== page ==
Short term absence

In relation to short-term sickness absence, the return to work meeting:

Long term absence

In relation to long-term sickness absence, the role of the return to work meeting is to facilitate discussion of the process around an employee's return to work and to help achieve a smooth and effective return to the workplace. As such, it often takes place prior to the employee's return to work. Although some of the areas discussed at this interview will be the same as for short-term absences, the approach will differ slightly.

Where long-term sickness absence is concerned, the return to work meeting:

The WARM approach

The ‘welcome’ stage

The purpose of this stage is to make the employee feel valued when they return. You should tell the employee that their work contribution has been missed. This should be a positive introduction to the process and help to put the employee at ease.

The ‘absence’ stage

This stage is concerned with discovering the reasons that led to the employee’s absence and it is important that the employee is allowed to state these reasons uninterrupted. This stage of the return-to-work meeting should also serve as a tool for establishing whether the employee is fit to resume their duties.

You may wish to explain the impact of the employee’s absence on their work and on their colleagues.

The ‘responsibility’ stage

At this stage of the discussion you will be aware of your employee’s reasons for their absence. It is important now to make the employee understand that they are responsible for doing what they can to reduce the likelihood of a similar situation arising in the future.

This is also an opportunity to start a discussion with the employee over underlying issues, which might be causing the absence. Questions about how the employee is coping with their workload and their domestic situation may be considered here. However, be aware that the employee may not wish to discuss the issue with you.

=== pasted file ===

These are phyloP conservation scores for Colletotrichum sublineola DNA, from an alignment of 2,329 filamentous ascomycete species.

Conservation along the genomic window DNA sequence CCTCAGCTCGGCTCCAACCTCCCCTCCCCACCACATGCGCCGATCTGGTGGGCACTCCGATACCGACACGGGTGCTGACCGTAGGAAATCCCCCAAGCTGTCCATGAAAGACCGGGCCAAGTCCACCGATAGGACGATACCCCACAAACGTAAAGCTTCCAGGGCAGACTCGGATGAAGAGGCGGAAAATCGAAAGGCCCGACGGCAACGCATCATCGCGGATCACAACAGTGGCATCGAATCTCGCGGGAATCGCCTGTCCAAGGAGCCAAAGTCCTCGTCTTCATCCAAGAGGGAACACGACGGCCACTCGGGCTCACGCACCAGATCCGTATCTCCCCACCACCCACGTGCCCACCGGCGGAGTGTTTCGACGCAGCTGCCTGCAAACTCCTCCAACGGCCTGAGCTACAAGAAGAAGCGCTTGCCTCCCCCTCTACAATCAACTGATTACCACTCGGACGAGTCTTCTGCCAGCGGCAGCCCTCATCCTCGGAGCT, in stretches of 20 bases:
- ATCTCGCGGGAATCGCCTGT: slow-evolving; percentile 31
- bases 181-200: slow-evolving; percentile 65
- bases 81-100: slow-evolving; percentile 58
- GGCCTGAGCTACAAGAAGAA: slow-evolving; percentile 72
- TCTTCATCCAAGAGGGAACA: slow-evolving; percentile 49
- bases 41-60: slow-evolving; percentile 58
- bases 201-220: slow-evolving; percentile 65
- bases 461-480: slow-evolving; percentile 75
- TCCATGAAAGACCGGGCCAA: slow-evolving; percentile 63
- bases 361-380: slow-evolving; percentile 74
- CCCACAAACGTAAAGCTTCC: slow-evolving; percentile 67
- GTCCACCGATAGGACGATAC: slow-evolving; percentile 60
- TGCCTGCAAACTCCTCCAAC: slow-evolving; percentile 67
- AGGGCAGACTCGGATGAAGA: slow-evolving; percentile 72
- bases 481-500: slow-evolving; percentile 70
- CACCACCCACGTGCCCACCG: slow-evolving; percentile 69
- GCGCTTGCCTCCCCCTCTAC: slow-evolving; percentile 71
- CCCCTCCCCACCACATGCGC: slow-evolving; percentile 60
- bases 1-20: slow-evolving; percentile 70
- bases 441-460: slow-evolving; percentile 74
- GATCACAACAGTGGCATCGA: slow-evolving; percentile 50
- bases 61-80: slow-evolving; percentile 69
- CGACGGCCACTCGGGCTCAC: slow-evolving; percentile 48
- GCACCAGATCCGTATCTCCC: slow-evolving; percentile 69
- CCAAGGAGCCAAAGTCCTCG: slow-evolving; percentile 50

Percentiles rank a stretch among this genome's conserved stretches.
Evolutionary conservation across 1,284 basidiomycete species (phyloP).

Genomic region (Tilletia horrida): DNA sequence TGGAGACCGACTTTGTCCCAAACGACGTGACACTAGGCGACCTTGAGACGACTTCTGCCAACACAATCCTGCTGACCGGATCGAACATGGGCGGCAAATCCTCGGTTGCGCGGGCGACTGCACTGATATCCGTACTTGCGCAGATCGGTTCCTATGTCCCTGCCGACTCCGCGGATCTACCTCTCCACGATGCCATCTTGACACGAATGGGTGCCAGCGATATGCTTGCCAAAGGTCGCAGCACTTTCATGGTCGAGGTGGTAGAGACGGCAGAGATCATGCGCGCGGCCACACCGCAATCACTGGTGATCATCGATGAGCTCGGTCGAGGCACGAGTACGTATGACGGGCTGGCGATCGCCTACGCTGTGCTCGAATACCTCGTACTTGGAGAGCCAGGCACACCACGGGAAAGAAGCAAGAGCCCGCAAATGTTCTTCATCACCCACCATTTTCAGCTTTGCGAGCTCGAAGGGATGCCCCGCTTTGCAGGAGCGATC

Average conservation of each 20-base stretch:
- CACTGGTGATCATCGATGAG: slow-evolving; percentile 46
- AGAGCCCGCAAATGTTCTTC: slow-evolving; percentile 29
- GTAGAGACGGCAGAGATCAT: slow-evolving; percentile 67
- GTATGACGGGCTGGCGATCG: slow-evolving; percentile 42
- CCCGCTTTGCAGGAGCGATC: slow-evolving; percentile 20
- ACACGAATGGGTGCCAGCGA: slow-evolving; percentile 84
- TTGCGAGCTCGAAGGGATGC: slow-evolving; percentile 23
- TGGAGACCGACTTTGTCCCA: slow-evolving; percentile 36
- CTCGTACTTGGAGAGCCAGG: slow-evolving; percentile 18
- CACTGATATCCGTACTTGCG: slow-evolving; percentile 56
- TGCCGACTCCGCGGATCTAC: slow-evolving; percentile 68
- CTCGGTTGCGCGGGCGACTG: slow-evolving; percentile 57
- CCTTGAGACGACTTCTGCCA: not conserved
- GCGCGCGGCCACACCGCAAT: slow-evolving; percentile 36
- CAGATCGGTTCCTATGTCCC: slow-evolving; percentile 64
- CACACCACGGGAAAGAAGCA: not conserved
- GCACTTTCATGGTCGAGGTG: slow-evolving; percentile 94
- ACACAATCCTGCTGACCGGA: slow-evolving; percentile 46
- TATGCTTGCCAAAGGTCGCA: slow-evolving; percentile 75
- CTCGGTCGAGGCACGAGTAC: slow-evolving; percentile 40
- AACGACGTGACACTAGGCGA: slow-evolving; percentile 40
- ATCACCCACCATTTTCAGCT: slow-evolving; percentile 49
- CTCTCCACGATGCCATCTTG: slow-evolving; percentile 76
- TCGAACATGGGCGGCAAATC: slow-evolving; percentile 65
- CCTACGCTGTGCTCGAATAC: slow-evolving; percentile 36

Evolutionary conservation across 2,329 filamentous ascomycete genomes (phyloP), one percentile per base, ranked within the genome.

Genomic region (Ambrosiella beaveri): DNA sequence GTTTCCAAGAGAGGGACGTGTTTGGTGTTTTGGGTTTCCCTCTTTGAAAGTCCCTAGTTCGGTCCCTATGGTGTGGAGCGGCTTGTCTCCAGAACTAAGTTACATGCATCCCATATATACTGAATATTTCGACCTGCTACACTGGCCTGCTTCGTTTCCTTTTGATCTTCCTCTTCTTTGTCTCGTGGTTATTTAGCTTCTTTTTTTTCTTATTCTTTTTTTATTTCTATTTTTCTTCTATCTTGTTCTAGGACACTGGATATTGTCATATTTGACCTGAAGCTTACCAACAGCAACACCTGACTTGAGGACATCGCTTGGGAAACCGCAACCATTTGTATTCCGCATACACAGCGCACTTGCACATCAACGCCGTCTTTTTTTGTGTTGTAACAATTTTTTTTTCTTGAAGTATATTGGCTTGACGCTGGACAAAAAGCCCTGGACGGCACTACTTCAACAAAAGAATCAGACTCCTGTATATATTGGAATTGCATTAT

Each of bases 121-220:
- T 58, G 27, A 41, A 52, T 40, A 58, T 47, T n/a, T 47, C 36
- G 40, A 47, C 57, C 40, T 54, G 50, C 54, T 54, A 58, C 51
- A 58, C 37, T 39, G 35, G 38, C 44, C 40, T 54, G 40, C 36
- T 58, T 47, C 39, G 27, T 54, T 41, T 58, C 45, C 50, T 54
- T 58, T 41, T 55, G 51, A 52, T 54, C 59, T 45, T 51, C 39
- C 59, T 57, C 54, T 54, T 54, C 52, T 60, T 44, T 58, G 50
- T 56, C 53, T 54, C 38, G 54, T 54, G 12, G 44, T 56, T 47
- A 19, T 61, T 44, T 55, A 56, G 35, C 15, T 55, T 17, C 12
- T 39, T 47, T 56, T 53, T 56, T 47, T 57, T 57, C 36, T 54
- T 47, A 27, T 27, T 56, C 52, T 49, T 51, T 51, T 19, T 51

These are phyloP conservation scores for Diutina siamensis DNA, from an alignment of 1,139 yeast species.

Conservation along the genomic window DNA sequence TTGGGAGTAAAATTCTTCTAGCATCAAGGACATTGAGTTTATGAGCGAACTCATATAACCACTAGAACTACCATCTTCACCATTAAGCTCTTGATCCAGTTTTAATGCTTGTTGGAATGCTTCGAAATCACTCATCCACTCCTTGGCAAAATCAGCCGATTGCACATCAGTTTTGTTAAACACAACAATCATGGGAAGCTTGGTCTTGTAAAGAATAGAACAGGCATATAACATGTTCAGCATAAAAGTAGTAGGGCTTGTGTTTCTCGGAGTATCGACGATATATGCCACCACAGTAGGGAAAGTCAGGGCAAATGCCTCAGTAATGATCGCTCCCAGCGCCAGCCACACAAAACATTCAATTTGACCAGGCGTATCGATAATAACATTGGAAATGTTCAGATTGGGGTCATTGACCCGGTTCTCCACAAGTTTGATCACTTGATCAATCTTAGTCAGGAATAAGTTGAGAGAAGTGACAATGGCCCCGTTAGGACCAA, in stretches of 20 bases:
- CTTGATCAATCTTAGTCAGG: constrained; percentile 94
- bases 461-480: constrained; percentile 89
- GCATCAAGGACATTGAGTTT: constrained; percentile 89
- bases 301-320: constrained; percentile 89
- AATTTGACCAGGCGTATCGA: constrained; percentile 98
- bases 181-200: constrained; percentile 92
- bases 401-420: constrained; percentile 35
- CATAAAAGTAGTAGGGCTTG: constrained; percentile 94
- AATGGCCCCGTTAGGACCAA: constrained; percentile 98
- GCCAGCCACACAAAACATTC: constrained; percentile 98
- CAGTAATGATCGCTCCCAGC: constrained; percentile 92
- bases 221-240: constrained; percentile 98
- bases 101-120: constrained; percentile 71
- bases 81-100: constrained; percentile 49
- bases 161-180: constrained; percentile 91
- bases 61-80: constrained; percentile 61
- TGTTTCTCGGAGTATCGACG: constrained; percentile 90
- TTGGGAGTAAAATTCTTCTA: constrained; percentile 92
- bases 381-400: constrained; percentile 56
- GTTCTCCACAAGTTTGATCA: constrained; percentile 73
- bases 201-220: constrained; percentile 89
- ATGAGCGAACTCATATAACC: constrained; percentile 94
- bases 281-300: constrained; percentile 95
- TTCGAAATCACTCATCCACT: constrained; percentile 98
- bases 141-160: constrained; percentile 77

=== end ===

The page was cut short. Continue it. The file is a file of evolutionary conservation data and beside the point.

At this stage you may need to consider signposting the employee to support services such as EAP and whether a referral to Occupational Health is appropriate. 

The ‘move on’ stage

This final stage focuses on getting back to work, catching up on any work missed and agreeing post-absence priorities. This stage should be viewed as an opportunity for both parties to agree some positive action.

Summary of steps

  1. Employee returns from sick leave
  2. Employee submits absence on MyHR Dashboard and manager authorises the absence (if the absence hasn't already been recorded)
  3. Manager schedules return to work meeting and downloads copy of return to work meeting record
  4. In preparation for meeting manager checks the employee's absence record over last 12 months and reviews the return to work guidance on the HR website
  5. Manager holds return to work meeting with employee
  6. Manager records discussion and any outcomes of meeting in the short form
  7. Employee is given opportunity to review manager's record of the meeting
  8. Manager completes Return to Work form on ServiceNow attaching a scanned copy of the return to work meeting record - manager and employee are notified by email
  9. HR upload the record to the employee's file

Policy and forms

Sickness Absence Policy - Sets out the University's policy on how sickness absences should be managed

Return to Work Meeting Record - Provides a template for recording the discussions and any outcomes so the Return to Work Meeting Record can be accurately completed

Return to Work Meeting Record Form - Once the meeting has been held the person who conducted the interview needs to complete the HR Request on ServiceNow to create a formal record which will be sent to HR to be upload to the employee’s file